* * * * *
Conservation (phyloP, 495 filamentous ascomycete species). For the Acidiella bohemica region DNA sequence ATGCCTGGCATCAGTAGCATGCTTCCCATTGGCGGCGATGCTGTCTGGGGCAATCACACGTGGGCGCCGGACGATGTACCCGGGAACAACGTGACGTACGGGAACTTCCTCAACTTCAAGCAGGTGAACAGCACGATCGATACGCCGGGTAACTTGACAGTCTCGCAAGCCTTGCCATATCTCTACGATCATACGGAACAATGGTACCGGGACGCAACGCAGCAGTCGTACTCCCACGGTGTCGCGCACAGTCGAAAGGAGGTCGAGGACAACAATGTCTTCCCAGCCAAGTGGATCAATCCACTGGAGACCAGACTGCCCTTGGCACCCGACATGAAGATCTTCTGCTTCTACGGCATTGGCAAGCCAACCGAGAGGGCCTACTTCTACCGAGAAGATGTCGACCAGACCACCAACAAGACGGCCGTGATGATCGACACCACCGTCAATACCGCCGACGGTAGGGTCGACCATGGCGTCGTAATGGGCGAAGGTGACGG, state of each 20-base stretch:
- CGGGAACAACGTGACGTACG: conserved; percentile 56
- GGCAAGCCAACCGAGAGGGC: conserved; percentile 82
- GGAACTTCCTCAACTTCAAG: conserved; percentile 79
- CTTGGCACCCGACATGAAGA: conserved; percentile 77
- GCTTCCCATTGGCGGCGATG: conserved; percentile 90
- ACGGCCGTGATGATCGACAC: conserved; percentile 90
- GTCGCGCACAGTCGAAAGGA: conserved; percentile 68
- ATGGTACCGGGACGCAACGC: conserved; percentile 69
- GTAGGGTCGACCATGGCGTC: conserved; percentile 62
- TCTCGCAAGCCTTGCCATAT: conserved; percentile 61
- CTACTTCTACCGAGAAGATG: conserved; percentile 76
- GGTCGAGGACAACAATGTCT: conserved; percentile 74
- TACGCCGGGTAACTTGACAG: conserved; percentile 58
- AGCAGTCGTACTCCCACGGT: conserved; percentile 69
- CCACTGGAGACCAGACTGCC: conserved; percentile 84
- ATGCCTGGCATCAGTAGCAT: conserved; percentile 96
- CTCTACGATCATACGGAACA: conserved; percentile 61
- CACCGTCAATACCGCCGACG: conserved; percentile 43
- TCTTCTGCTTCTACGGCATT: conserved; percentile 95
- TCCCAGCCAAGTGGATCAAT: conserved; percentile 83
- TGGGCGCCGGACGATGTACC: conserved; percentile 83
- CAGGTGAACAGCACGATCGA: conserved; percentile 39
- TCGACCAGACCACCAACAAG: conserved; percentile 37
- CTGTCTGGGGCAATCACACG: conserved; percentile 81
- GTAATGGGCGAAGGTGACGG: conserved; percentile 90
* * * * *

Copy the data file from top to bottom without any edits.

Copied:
Conservation (phyloP, 495 filamentous ascomycete species). For the Acidiella bohemica region DNA sequence ATGCCTGGCATCAGTAGCATGCTTCCCATTGGCGGCGATGCTGTCTGGGGCAATCACACGTGGGCGCCGGACGATGTACCCGGGAACAACGTGACGTACGGGAACTTCCTCAACTTCAAGCAGGTGAACAGCACGATCGATACGCCGGGTAACTTGACAGTCTCGCAAGCCTTGCCATATCTCTACGATCATACGGAACAATGGTACCGGGACGCAACGCAGCAGTCGTACTCCCACGGTGTCGCGCACAGTCGAAAGGAGGTCGAGGACAACAATGTCTTCCCAGCCAAGTGGATCAATCCACTGGAGACCAGACTGCCCTTGGCACCCGACATGAAGATCTTCTGCTTCTACGGCATTGGCAAGCCAACCGAGAGGGCCTACTTCTACCGAGAAGATGTCGACCAGACCACCAACAAGACGGCCGTGATGATCGACACCACCGTCAATACCGCCGACGGTAGGGTCGACCATGGCGTCGTAATGGGCGAAGGTGACGG, state of each 20-base stretch:
- CGGGAACAACGTGACGTACG: conserved; percentile 56
- GGCAAGCCAACCGAGAGGGC: conserved; percentile 82
- GGAACTTCCTCAACTTCAAG: conserved; percentile 79
- CTTGGCACCCGACATGAAGA: conserved; percentile 77
- GCTTCCCATTGGCGGCGATG: conserved; percentile 90
- ACGGCCGTGATGATCGACAC: conserved; percentile 90
- GTCGCGCACAGTCGAAAGGA: conserved; percentile 68
- ATGGTACCGGGACGCAACGC: conserved; percentile 69
- GTAGGGTCGACCATGGCGTC: conserved; percentile 62
- TCTCGCAAGCCTTGCCATAT: conserved; percentile 61
- CTACTTCTACCGAGAAGATG: conserved; percentile 76
- GGTCGAGGACAACAATGTCT: conserved; percentile 74
- TACGCCGGGTAACTTGACAG: conserved; percentile 58
- AGCAGTCGTACTCCCACGGT: conserved; percentile 69
- CCACTGGAGACCAGACTGCC: conserved; percentile 84
- ATGCCTGGCATCAGTAGCAT: conserved; percentile 96
- CTCTACGATCATACGGAACA: conserved; percentile 61
- CACCGTCAATACCGCCGACG: conserved; percentile 43
- TCTTCTGCTTCTACGGCATT: conserved; percentile 95
- TCCCAGCCAAGTGGATCAAT: conserved; percentile 83
- TGGGCGCCGGACGATGTACC: conserved; percentile 83
- CAGGTGAACAGCACGATCGA: conserved; percentile 39
- TCGACCAGACCACCAACAAG: conserved; percentile 37
- CTGTCTGGGGCAATCACACG: conserved; percentile 81
- GTAATGGGCGAAGGTGACGG: conserved; percentile 90